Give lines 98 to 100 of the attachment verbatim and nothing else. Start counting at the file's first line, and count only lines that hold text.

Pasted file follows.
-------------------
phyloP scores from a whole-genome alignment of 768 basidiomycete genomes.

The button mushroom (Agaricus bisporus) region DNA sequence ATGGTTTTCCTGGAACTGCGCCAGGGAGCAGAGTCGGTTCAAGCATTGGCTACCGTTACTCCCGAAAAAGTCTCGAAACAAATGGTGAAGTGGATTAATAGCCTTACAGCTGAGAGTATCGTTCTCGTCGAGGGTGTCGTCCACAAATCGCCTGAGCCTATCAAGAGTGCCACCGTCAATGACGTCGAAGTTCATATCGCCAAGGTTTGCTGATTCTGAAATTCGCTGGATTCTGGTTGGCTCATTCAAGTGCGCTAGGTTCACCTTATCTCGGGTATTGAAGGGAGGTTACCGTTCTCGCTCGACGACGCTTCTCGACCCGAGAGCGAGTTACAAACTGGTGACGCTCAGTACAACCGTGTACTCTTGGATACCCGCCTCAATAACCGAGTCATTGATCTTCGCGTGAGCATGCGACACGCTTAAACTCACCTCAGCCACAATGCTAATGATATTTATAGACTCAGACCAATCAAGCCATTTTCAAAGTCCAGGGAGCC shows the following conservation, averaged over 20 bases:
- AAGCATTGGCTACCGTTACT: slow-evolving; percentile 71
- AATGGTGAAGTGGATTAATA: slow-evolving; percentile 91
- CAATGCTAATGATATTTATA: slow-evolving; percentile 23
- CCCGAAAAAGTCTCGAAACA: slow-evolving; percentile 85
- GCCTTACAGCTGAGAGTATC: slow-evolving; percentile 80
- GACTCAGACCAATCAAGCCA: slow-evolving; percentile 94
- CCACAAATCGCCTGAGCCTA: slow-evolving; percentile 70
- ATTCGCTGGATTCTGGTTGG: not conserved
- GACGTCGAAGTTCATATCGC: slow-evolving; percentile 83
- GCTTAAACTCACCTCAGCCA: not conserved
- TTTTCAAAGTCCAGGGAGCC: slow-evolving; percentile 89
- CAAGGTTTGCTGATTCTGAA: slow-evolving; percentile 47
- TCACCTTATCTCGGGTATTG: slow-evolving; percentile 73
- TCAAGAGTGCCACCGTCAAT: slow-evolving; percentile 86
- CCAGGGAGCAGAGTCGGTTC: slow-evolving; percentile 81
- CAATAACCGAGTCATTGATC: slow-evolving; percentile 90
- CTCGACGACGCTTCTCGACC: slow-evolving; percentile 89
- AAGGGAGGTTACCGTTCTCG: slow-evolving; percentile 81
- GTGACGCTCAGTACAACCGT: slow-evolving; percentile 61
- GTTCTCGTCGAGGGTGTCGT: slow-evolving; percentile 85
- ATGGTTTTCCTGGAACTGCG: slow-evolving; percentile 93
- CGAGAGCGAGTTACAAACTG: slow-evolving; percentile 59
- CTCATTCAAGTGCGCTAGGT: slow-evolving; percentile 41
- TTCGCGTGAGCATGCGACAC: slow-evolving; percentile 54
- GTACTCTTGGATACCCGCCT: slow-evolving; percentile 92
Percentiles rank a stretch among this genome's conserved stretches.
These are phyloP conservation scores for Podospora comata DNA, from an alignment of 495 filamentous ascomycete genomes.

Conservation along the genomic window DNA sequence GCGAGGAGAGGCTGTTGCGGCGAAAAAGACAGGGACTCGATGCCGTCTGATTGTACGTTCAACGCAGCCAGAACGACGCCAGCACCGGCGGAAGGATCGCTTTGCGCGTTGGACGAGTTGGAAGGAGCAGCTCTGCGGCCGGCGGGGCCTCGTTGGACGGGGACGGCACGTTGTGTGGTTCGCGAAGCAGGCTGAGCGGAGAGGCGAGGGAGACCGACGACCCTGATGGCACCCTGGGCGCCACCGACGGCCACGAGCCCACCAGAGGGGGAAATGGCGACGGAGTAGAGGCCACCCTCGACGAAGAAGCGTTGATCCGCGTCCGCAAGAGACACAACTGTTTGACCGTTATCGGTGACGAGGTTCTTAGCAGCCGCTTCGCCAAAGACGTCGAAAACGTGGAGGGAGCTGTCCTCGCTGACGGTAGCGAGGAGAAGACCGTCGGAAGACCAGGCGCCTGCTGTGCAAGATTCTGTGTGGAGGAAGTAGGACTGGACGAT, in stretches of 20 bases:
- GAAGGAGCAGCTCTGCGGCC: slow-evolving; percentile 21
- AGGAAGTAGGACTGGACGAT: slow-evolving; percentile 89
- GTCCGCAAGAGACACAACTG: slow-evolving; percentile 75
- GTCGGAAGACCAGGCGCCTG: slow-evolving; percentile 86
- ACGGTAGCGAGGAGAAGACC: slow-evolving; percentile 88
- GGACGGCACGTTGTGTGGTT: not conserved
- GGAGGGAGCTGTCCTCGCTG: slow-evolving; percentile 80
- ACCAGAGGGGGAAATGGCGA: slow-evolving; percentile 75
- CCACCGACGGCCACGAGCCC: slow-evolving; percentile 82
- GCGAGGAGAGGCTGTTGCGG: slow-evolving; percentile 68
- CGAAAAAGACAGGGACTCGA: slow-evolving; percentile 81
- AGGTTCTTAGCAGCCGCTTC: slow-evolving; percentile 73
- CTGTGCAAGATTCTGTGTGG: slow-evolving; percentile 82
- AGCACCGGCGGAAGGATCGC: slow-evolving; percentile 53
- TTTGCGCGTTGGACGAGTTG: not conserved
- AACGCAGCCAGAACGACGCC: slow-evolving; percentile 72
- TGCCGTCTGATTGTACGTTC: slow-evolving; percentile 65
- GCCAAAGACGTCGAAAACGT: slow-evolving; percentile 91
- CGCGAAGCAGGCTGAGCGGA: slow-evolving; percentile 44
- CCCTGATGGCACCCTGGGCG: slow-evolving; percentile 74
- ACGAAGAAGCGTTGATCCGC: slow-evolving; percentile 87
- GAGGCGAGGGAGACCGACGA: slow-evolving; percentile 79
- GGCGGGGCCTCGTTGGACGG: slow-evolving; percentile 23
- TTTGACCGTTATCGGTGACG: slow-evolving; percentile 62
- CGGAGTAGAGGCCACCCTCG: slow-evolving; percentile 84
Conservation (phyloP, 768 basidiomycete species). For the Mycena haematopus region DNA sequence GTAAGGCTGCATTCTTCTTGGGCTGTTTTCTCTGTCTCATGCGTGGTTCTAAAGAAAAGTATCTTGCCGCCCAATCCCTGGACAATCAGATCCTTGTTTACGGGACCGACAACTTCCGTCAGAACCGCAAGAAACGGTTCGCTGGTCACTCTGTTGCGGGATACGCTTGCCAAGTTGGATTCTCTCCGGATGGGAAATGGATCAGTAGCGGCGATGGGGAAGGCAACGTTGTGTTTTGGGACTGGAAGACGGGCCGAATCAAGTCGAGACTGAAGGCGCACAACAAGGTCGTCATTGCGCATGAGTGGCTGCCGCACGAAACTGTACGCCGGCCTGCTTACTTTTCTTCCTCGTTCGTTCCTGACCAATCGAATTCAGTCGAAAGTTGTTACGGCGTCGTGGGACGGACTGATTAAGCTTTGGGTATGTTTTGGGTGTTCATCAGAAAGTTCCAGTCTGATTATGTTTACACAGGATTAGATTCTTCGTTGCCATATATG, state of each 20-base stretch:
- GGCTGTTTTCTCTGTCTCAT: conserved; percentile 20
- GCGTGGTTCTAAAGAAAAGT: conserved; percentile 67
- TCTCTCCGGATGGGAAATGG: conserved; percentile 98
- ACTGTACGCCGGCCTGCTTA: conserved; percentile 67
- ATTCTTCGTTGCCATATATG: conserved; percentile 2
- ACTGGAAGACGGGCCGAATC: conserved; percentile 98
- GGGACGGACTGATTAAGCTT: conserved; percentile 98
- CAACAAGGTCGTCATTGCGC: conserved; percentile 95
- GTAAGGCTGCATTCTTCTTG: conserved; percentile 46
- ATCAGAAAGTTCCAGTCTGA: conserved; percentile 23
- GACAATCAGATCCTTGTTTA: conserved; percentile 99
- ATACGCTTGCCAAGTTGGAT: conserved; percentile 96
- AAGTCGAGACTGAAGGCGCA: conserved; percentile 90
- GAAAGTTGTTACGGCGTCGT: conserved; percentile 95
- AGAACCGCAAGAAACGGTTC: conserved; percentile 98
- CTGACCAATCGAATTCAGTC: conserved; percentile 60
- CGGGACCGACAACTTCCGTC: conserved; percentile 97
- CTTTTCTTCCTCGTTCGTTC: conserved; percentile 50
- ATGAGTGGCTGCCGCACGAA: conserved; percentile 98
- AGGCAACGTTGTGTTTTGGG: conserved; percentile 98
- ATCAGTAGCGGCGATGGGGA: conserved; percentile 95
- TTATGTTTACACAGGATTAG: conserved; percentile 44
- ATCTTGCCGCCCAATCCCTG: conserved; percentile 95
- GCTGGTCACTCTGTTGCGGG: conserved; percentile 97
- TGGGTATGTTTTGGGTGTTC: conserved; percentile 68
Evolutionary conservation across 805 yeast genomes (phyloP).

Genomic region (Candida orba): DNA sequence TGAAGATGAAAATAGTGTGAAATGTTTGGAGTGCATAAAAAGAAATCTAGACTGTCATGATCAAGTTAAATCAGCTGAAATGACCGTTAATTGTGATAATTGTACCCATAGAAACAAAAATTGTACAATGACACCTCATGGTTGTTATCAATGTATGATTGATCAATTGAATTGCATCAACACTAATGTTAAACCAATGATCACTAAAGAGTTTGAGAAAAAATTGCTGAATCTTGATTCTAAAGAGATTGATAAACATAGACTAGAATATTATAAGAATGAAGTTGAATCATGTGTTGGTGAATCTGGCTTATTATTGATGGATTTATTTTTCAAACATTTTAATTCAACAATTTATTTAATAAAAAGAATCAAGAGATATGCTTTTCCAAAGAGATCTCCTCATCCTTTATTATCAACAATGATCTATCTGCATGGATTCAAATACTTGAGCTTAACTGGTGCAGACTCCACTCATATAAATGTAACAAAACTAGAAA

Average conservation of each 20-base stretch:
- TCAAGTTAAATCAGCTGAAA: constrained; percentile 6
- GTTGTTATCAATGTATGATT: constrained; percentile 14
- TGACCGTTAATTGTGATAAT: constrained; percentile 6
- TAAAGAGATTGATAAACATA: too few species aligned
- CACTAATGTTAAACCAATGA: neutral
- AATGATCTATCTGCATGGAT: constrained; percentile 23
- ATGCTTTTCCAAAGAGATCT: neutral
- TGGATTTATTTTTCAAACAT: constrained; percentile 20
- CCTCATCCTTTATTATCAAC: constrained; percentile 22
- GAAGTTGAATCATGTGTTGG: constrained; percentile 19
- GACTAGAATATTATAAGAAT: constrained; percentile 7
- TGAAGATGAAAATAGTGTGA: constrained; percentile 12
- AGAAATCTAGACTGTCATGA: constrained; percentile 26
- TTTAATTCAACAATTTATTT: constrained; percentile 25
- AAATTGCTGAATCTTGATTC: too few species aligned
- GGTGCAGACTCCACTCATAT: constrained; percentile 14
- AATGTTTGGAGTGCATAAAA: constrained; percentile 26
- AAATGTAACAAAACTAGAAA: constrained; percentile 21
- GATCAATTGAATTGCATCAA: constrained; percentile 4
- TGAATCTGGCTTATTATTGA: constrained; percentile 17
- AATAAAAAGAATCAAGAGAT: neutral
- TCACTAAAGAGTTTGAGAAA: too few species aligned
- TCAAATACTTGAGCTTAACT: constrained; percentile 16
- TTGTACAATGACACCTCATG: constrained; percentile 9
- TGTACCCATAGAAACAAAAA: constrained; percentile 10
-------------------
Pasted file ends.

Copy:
- TTTAATTCAACAATTTATTT: constrained; percentile 25
- AAATTGCTGAATCTTGATTC: too few species aligned
- GGTGCAGACTCCACTCATAT: constrained; percentile 14